The survey indicated many women were working as close to their due date as possible to allow maximum time on maternity leave.  This has implications for health and well-being and the role of line managers in being mindful of changing needs as leaving dates approach. Women were returning to work, across a range of working patterns, though it was clear that a majority of colleagues had returned on reduced hours.  Furthermore, there was an over riding sense that pre-maternity optimism about ease of returning, was often at odds with their actual experiences of returning to work and combining this with parenting.

The survey provided the burning platform and we had some incredibly powerful quotes to put into the strategic Mum2Mum documents. The overall purpose of the programme is about using mentoring as strategic support to improve the experience of women returning to work. There are also clear links to the diversity agenda.  It’s clear to me there is something about recognising the significance of this point of a woman’s career and for organisations to engage in planned support around maternity. It’s not enough to leave it to a briefing session.  With appropriate preparation and support, there are real benefits in harnessing the experience and expertise of existing working parents.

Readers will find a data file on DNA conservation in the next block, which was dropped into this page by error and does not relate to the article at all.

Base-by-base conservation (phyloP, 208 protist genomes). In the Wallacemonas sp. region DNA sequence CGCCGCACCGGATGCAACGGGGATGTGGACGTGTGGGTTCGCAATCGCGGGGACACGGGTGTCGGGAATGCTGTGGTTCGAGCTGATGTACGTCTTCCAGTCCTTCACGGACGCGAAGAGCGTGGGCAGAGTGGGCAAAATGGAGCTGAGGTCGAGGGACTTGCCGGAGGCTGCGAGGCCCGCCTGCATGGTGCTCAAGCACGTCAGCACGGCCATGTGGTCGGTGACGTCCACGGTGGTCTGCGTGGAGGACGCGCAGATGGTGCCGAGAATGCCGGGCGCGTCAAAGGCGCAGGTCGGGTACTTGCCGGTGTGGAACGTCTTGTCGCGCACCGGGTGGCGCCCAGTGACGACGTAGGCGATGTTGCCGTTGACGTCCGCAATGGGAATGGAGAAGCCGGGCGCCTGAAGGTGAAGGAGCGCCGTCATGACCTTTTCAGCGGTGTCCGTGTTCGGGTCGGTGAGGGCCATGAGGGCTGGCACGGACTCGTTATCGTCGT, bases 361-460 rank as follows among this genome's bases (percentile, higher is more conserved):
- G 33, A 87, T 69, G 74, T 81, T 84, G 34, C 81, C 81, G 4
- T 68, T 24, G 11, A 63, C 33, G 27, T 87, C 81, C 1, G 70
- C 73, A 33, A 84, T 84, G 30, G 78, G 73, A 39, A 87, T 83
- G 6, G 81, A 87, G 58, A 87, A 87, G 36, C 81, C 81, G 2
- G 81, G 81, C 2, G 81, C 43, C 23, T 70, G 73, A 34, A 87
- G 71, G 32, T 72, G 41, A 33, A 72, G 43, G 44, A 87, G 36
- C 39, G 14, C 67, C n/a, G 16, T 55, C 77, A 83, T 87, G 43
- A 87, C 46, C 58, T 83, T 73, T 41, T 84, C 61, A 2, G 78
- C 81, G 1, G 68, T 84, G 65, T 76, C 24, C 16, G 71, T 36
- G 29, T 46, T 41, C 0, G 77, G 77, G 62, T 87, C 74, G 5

There’s also a potential benefit of new connections being made across the business that probably wouldn’t exist ordinarily – that’s because we match people from different areas of the business. I’ve found that a number of the mentoring relationships have turned into mutual friendships and as one mentor said to me recently ‘it’s an intimate time, you grow together.’

It sounds very positive for all involved, so just who is it that accesses Mum2Mum?

Overall it’s becoming more widely known – people are talking about it and coming to talk to us which is great. We have a spectrum of women taking part across the Asda Home Offices.  It isn’t something that only more junior or more senior colleagues do.  We we match on the basis of peer-to-peer support, so both mentee and mentor are at the same level.